So the city was super smoggy and the pollution levels were off the chart. After the first day of being outside, I got a sore throat and was very uncomfortable. I purchased a disposable particulate mask to see if it would help while I tried to find a more long term solution that was more comfortable than the super stiff and hard to wear disposable version. We decided to spend the afternoon inside our Airbnb because of the heat and pollution, but we found a super promising dinner to go to later.
For dinner we went to a nice restaurant that was recommended to us called Supanniga. The tea was so good that I actually bought a jar of the loose leaf tea from them when we were paying the bill. All of the food we ordered was incredible and we ordered a little bit of every category from the menu. I highly recommend their restaurant if you are in Bangkok— they have a few different locations.
Our final morning in Bangkok was spent taking another tour exploring the temple of the reclining Buddha and the royal grand palace. Our guide, A, was really great and navigated us through these super touristy and crowded places much better than I would have if we were on our own. The reclining Buddha was first on the agenda and it was gigantic. Our guide explained a lot of the different areas of the temples while we were walking toward the main attraction. For me, the most impressive part of the whole temple were the feet of the reclining Buddha. The mother of pearl inlay was incredible! I felt a bit rushed through the reclining Buddha room and trying to get a picture without tourists’ heads proved to be an exercise in patience.
Before heading to the royal palace, we took a boat ride through the canals on the loudest long tail boat. Since we had ridden through the canals on our previous tour, we didn’t really see anything new — just maybe more people and more trash in the water. When we were done with the boat rides, we headed to the VERY crowded palace. A taught us about the different stupas and the different kings who helped to build the palace complex. I think that visiting the palace is a great way to spend a few hours in Bangkok, but maybe go first thing in the morning before the tour buses get there — that place was insanely crowded, to the point of being really unenjoyable. It turns out that I don’t like being sweaty and hot and being surrounded by other tourists. We learned a lot about how we want to visit big tourist sites in the future.
After our big tour, we had lunch at a pretty touristy place nearby the palace so that we could make time to visit Wat Arun, a very famous temple across the river from the royal palace. It took us awhile, but we found the ferry to get across the river and walked over to the beautiful temple. One of the main reasons I wanted to go there is that they do traditional Buddhist blessings for anyone and I wanted to see how they did it. We wandered around the large white stupas decorated with china and colored glass pieces. Afterwards, we found the main temple (using what we learned from A about how to spot it) and walked inside after removing our shoes. There was a monk inside who beckoned us over and gave us a blessing. He chanted and spritzed us with water before tying yellow bracelets around our wrists. I still have mine on a month later! It was a pretty unique experience and I was glad we trekked over there for it.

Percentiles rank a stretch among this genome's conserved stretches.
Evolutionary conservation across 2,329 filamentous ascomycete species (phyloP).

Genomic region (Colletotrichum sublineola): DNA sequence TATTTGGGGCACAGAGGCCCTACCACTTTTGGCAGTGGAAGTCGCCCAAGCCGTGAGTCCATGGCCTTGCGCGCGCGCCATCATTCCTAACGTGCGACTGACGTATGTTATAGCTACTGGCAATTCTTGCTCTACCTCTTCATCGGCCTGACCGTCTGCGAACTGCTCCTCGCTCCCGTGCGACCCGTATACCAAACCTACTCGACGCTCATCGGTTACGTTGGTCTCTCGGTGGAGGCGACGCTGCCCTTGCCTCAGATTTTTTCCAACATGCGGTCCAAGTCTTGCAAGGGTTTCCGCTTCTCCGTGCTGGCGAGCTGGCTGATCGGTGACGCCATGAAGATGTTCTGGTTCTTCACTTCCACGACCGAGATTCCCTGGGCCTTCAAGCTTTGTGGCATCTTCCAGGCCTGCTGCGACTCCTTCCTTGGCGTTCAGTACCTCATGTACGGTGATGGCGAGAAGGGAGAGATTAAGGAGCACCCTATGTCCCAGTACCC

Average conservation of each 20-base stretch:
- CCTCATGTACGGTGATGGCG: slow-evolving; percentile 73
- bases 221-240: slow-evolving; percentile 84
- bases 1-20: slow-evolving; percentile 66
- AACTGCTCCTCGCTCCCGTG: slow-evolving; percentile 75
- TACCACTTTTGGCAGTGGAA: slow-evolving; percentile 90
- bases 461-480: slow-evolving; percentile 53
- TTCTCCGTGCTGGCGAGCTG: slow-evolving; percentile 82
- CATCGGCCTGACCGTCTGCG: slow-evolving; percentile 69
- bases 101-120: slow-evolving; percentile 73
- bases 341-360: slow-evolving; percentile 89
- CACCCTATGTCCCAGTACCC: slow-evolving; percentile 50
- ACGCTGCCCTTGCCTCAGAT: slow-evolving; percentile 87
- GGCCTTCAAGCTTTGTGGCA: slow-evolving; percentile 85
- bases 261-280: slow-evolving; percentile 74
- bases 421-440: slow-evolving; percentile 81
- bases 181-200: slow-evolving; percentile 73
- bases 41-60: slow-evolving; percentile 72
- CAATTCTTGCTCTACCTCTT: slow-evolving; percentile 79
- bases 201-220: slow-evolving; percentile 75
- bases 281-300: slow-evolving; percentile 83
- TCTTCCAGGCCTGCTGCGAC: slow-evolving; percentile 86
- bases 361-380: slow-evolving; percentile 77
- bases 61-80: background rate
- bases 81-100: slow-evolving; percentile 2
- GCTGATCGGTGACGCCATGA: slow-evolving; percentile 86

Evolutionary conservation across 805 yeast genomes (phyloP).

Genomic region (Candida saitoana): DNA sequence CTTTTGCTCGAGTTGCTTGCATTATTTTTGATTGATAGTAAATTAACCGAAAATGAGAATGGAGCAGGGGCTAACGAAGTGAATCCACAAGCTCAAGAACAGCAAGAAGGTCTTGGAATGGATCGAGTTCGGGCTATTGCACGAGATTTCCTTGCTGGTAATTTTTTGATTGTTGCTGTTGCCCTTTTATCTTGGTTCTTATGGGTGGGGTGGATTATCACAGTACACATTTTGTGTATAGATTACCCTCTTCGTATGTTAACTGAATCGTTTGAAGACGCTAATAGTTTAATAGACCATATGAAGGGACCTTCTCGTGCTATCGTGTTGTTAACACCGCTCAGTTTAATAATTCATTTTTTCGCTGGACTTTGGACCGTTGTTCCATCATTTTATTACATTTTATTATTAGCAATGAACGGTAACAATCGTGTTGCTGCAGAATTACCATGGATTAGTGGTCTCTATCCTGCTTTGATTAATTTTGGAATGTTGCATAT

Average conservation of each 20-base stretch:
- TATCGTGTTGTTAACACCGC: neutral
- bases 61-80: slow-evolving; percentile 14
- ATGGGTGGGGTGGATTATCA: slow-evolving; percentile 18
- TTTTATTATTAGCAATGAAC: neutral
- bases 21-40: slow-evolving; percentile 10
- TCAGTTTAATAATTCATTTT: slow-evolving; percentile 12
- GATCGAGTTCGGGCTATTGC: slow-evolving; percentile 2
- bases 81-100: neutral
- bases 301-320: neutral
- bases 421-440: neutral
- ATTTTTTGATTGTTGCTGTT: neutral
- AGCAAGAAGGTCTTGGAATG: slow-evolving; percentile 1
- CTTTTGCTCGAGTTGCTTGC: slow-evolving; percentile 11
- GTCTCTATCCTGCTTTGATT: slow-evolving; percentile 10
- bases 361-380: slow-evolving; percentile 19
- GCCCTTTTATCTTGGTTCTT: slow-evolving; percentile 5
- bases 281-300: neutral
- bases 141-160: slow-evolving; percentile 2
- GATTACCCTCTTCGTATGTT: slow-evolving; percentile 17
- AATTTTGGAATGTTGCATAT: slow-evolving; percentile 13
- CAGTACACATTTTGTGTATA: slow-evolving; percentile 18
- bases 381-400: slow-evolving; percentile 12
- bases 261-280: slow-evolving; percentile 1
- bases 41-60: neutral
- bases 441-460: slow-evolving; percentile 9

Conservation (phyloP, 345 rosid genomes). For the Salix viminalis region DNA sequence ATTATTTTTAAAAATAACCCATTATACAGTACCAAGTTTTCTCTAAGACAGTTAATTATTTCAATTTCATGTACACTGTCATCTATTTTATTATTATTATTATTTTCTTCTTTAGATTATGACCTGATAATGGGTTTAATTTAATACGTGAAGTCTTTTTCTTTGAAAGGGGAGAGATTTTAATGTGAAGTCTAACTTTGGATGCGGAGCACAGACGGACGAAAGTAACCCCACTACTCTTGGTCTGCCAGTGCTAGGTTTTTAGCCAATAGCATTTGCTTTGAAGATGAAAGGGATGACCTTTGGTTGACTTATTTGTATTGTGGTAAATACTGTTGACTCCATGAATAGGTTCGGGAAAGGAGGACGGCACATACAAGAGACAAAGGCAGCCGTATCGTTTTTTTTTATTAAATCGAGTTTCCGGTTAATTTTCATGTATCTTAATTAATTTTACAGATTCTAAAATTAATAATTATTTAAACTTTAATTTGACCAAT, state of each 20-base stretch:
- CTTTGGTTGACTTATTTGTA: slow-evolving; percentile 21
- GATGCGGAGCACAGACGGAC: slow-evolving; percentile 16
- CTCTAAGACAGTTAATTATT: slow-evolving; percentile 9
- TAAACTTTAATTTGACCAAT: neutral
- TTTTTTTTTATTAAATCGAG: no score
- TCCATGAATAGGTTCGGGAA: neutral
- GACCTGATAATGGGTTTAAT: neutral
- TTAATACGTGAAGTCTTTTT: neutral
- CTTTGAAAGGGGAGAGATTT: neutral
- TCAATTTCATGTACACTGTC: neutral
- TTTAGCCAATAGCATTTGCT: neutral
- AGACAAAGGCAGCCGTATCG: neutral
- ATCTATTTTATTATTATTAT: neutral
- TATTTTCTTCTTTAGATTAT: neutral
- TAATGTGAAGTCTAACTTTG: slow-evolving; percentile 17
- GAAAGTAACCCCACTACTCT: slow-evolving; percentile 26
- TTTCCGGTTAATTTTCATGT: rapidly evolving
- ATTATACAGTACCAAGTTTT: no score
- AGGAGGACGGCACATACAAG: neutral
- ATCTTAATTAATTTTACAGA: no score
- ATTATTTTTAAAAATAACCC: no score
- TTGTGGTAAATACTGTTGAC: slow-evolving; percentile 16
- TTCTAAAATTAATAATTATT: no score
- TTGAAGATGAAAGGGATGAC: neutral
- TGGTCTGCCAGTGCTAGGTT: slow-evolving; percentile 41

Afterwards, we went to pick up our new pollution masks and then rested until dinner. For dinner, we headed to a nearby neighborhood to get some local non-touristy Thai food. Only locals were there and it felt much better than the super tourist ridden lunch spot we were at earlier. While we were eating dinner, I was watching a lady outside making what looked like super thin bread with egg and bananas and we decided to try some for dessert. The lady was nice and our minimal Thai got us what is called a roti with banana and Nutella and it was delicious.
Our time in Bangkok left me with mixed feelings. I wanted to be excited about our first city in Thailand, but the pollution sort of ruined it for me. Also the number of tourists that we encountered during our tours was not anticipated but maybe that was a rookie mistake. The other cities we were in before didn’t have the concentration of foreigners that we experienced in Bangkok. We learned a lot about the country from our guides and I still would recommend visiting but maybe not during the time of the lunar new year holiday. We also ate a lot of great food and the culture of Thailand was new and exciting. Stay tuned for part two where I talk about our time in Chiang Mai (spoilers: we played with elephants!).
One thought on “Thailand! Part 1”
Hey Jessi and Matt! This is Hester and Michael – we met you two on the elephant sanctuary tour. We wanted to check in to see how you two are doing and where you are in the world. We explored Australia for almost a month before heading back to Shanghai. Please update us on your whereabouts! Hope you two are safe and healthy.